The revision total hip replacement is a more complex procedure, often because there is a reduced amount of bone to place the new total hip into. Extra bone may be required and this is usually received from a bone bank. Bone bank (allograft bone) is safe and has been irradiated to eliminate any chance of disease transmission. There are also artificial bone substitutes that may be used. Revision total hip replacement takes longer than a standard total hip replacement and has a slightly higher complication rate. The prosthesis may also not last as long as a primary hip replacement. Surgery is usually performed through the same incision but may need some extension.
There are four approaches to the hip and access takes advantage of the muscular planes surrounding the hip joint.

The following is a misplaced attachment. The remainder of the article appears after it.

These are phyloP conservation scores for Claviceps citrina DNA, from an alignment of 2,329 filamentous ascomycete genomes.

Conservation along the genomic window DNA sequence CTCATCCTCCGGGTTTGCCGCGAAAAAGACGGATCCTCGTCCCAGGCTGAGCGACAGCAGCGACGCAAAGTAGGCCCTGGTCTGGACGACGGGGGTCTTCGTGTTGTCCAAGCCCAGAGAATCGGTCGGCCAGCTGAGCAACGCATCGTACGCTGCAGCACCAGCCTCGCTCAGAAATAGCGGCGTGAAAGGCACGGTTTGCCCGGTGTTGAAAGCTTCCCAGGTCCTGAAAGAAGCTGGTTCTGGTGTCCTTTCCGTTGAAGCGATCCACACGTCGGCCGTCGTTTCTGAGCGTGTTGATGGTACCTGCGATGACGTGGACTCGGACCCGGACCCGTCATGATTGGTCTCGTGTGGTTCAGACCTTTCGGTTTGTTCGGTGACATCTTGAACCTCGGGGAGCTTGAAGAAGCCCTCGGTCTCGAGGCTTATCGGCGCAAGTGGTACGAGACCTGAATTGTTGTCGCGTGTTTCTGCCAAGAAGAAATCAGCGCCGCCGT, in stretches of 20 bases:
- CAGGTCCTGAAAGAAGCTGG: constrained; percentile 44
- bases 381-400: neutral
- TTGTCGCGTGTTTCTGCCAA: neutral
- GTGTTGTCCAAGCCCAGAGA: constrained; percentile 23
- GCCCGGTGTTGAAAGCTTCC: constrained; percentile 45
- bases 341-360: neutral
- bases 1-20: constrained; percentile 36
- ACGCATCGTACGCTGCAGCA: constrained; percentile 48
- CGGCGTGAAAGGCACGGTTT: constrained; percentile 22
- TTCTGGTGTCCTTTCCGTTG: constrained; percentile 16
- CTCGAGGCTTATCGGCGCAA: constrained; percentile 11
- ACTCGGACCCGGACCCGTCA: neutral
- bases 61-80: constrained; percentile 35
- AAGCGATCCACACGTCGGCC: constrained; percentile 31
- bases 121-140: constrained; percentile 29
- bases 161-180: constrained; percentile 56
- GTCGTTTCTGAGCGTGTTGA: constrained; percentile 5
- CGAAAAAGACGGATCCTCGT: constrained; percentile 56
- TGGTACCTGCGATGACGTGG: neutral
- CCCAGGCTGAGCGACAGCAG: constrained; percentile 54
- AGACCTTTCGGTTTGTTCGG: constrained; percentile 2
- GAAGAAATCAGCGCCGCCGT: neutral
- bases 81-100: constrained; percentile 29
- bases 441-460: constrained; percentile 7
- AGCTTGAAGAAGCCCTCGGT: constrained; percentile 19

The approaches are the same as when performing primary hip replacements but the surgical approach can be extended to increase exposure.
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The first day most patients will have had their intravenous drip removed? The physiotherapist will see you after surgery and from then on begin with muscle strengthening and stretching exercises. You will be taught the safe way of getting in and out of bed.
You will learn how to use a support and you will be encouraged to take exercise on a regular basis. By the time of discharge from around 3 to 7 days you will be able to perform all activities unassisted.
You will be able to go home in a car and it may be best to have some help when you return home. Walking is good for your hip joint and excellent exercise. Non-impact sports are advisable and these include swimming, cycling and golf. Your functional ability will improve rapidly week by week until you are able to drive a car at 6 weeks.